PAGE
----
Two years after Tully’s first parade, in 1984, homosexuality was decriminalised in New South Wales.
Burkinis hit the water
Aheda Zanetti grew up learning to swim like many other Australian children.
But she remembers the time when going for a swim began to feel different.
“Puberty started, we’re developing, we’re just not comfortable wearing a bikini,” says the Lebanese-Australian fashion designer on The Way We Wore.
“It didn’t mean that we didn’t love it. We just didn’t do it.
“We were always on the sideline. I didn’t want my kids to go through that.”
Zanetti was determined to find a way to get herself, and hopefully other women, back in the water.
She took matters into her own hands and, in 2004, created the world’s first burkini.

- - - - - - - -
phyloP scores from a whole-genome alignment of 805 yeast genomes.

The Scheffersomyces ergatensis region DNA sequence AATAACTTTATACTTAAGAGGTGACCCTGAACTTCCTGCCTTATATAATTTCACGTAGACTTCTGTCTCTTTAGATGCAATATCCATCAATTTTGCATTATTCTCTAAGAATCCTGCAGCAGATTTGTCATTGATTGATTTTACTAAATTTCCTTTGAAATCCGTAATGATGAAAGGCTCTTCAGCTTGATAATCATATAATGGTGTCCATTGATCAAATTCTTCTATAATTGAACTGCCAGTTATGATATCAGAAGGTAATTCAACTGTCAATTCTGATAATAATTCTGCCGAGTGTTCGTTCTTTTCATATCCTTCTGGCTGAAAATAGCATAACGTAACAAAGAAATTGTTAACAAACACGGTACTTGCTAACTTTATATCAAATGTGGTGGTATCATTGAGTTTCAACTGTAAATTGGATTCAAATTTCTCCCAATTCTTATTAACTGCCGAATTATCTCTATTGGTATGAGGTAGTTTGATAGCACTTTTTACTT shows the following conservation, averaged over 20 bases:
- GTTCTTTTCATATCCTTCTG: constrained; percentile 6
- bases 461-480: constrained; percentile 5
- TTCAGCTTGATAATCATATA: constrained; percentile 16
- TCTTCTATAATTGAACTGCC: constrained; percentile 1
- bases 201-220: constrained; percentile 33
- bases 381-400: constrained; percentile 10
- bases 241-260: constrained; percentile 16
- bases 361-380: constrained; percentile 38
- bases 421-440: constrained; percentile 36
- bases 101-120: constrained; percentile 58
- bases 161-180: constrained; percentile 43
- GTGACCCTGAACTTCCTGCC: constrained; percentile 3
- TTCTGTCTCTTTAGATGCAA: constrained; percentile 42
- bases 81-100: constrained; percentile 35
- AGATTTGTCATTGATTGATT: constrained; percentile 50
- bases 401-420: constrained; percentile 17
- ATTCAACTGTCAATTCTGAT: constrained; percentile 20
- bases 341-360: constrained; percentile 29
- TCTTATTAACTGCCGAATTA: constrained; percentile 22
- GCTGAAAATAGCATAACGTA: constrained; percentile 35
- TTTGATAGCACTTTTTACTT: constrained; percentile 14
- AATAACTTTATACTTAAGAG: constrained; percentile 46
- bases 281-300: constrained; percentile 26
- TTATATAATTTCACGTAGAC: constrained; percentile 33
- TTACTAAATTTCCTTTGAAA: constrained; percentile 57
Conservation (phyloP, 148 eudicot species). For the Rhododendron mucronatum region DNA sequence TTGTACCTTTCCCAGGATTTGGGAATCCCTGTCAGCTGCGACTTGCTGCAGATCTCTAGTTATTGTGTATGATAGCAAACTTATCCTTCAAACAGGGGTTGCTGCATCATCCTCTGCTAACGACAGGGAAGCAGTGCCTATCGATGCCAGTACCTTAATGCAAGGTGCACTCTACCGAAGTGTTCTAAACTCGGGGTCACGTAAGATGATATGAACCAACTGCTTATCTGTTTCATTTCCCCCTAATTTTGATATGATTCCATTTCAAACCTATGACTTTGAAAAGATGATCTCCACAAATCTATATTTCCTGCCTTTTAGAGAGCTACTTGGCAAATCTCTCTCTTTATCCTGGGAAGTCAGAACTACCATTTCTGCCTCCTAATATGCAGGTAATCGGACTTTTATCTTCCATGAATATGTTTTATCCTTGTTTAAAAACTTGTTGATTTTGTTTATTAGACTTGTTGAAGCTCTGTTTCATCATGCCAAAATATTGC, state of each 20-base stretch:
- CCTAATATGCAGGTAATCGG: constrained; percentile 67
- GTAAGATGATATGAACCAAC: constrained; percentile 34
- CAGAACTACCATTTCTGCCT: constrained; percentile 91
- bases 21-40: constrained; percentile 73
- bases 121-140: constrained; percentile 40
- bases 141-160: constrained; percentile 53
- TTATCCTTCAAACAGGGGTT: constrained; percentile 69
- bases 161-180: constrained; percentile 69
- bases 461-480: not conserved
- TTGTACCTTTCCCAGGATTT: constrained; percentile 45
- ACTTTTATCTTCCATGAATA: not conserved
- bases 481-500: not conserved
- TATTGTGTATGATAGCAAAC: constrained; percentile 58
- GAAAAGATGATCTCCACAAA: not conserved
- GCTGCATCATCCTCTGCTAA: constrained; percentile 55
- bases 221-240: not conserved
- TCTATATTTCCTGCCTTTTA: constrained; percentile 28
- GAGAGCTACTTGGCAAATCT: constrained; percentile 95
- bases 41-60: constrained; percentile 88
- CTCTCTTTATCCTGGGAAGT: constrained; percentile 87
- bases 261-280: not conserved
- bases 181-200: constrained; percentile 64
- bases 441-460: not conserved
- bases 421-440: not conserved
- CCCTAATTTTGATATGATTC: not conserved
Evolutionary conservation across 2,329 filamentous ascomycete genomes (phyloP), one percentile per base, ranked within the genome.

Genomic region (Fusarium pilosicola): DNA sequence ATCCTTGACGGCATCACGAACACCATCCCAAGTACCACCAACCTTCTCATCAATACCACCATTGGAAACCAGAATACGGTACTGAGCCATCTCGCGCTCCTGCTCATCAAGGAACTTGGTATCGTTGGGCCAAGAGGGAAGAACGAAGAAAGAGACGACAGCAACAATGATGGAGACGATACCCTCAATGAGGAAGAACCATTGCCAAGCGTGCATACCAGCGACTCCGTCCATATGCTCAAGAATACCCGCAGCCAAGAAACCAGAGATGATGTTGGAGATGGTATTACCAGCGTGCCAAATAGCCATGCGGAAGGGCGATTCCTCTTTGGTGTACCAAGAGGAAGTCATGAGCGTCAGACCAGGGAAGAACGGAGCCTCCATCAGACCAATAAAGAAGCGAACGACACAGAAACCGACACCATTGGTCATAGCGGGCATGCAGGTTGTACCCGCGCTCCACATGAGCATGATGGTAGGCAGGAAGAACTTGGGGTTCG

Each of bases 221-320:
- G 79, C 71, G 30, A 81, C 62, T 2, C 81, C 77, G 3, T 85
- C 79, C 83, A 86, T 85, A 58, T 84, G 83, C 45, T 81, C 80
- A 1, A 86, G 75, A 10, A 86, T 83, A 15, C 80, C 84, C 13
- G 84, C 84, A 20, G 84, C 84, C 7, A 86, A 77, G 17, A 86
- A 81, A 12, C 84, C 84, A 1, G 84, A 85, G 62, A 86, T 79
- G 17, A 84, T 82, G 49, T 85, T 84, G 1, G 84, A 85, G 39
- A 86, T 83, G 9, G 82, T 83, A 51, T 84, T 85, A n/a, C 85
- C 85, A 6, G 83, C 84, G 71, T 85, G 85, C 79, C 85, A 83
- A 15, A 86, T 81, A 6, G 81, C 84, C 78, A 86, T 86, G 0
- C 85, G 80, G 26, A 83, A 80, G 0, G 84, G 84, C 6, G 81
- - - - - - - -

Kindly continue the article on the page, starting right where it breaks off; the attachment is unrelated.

“I went and bought some fabrics, and I started sewing it by hand. That’s how it started,” she says.
“I produced this swimsuit for a positive situation as we needed a lifestyle change, but it’s so funny that it was always a political issue as well.”
Zanetti described the first time she swam in her burkini as “beautiful”.
“It’s like you’re entering into a place … where people are saying, “No, you can’t go in there,” she says.
“But then, one person comes along and goes, ‘Come in’, and then you go in, and you think, ‘Wow, why haven’t I been here a while ago?'”
Her design was a watershed moment for Muslim women.
“We get women that are wearing burkinis, and they’re surfing, or they’re snorkelling,” Zanetti says.
“This is what Australia represents — Australia represents beach culture.
“They just love it, I love it. I love Australia. It makes me complete.”
The Way We Wore airs Tuesday, November 21 at 8pm on ABC TV or watch all episodes on ABC iview.